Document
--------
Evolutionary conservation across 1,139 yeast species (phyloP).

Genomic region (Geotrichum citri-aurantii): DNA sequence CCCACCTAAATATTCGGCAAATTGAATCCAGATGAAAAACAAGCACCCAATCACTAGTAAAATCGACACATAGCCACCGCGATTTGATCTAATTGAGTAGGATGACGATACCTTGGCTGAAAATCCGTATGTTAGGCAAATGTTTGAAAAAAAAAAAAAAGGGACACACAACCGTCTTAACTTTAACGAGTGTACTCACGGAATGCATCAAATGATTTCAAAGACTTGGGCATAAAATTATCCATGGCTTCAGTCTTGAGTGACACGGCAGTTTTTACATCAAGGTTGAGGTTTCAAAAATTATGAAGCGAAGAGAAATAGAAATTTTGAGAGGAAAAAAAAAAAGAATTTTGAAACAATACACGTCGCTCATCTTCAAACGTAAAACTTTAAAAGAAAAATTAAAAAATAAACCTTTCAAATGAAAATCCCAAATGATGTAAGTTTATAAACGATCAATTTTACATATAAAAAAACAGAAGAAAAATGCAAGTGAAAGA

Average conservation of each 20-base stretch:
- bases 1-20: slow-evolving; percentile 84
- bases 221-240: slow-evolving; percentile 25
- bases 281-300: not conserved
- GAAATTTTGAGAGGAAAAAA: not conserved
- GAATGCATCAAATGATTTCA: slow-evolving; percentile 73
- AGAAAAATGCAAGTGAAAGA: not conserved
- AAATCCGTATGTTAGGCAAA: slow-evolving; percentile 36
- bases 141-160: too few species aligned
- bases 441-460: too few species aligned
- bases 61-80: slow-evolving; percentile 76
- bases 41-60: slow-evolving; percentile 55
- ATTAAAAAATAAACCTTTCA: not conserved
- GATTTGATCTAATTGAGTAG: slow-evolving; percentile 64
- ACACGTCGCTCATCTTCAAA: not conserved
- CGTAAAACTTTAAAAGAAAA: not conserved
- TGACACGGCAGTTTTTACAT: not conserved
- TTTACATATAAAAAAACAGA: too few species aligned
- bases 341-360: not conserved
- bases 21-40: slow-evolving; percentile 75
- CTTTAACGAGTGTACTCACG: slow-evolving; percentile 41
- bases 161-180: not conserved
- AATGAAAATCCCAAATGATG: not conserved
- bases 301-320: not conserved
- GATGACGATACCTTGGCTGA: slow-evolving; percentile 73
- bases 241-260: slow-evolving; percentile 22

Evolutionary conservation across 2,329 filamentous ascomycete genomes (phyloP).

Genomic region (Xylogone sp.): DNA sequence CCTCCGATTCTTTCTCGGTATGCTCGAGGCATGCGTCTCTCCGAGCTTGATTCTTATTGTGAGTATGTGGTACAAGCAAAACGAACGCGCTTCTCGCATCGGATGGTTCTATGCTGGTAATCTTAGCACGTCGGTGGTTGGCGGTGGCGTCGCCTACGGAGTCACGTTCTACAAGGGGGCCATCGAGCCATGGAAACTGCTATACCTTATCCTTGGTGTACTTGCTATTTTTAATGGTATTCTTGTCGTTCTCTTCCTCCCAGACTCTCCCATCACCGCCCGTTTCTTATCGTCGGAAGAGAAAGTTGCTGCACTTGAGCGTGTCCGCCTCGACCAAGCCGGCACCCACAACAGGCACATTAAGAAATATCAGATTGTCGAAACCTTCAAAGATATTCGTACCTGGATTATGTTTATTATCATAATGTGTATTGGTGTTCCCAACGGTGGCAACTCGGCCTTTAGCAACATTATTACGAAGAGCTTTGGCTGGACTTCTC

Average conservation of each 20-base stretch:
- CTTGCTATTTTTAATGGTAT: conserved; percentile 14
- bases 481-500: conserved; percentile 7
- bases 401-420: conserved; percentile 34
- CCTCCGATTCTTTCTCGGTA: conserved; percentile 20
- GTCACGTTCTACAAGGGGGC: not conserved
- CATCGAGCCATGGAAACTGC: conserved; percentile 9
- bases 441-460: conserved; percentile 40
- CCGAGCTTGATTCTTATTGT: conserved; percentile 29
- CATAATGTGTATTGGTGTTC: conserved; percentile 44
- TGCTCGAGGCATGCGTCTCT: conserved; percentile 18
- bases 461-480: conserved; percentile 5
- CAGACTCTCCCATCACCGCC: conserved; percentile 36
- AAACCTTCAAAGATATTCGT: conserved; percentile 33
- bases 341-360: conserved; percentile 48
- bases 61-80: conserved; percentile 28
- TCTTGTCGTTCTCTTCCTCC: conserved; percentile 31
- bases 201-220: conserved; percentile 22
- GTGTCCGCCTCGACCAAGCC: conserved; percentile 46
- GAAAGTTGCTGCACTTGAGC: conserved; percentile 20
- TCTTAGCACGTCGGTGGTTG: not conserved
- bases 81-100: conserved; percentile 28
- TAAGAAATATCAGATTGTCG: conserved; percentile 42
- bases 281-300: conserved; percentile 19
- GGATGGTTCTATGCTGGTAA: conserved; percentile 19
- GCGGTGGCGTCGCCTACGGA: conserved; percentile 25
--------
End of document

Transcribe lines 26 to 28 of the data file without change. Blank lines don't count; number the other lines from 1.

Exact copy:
- bases 301-320: not conserved
- GATGACGATACCTTGGCTGA: slow-evolving; percentile 73
- bases 241-260: slow-evolving; percentile 22